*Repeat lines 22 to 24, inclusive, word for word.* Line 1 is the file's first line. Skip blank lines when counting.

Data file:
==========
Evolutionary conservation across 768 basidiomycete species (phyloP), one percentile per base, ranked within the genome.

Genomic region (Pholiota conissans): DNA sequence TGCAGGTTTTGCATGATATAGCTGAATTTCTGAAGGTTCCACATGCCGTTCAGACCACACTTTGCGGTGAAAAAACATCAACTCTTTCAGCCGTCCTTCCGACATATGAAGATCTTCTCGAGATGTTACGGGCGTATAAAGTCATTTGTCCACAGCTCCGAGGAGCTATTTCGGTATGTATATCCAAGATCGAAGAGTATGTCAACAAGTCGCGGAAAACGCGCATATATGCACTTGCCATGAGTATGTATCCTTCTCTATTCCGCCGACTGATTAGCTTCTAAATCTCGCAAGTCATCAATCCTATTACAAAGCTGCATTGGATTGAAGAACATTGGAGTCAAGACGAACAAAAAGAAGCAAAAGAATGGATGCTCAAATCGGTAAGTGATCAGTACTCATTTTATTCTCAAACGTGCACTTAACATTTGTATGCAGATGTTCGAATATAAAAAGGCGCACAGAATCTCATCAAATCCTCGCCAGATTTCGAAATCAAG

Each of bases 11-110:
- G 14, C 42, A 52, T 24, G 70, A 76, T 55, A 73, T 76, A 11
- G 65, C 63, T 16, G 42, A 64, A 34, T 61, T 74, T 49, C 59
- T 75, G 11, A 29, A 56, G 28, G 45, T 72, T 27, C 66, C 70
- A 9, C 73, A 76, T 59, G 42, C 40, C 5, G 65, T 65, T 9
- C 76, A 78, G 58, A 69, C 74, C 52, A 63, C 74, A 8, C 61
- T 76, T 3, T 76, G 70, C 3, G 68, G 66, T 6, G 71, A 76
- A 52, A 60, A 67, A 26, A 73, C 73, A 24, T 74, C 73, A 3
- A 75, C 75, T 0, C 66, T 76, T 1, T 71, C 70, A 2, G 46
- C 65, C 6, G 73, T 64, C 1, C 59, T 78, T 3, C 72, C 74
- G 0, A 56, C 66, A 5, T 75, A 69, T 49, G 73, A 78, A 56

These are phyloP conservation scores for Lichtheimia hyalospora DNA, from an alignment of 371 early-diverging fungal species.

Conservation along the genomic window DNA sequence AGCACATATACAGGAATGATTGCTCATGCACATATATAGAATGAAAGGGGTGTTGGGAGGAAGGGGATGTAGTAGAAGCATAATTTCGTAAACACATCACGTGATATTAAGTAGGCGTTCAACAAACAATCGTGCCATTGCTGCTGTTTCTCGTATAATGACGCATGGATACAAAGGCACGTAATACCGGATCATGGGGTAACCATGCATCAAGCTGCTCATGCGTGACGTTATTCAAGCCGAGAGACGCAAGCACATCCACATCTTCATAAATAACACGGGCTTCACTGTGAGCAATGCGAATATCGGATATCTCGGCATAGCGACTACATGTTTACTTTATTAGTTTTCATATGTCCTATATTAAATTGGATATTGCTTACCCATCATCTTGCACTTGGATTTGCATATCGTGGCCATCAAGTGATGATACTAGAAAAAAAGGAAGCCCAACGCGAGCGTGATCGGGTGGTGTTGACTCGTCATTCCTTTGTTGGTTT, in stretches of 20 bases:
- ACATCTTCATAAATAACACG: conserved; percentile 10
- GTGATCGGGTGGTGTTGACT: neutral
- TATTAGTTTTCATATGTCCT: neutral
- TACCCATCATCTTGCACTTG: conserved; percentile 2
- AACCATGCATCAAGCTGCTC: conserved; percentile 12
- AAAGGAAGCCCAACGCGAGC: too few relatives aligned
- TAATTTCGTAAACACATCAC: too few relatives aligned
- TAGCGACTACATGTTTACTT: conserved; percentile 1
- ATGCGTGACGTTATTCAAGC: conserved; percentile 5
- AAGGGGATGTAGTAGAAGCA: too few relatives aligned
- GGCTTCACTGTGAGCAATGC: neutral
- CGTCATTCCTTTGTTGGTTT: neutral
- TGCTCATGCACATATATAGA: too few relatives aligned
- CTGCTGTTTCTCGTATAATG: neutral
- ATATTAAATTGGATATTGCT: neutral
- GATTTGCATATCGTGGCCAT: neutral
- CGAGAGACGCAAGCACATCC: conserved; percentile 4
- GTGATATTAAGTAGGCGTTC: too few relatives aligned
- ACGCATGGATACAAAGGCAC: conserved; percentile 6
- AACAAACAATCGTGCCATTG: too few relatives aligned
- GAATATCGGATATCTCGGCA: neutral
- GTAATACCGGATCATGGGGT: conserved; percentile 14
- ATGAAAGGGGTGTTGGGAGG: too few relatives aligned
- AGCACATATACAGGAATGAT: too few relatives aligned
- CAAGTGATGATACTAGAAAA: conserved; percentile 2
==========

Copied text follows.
- TAATTTCGTAAACACATCAC: too few relatives aligned
- TAGCGACTACATGTTTACTT: conserved; percentile 1
- ATGCGTGACGTTATTCAAGC: conserved; percentile 5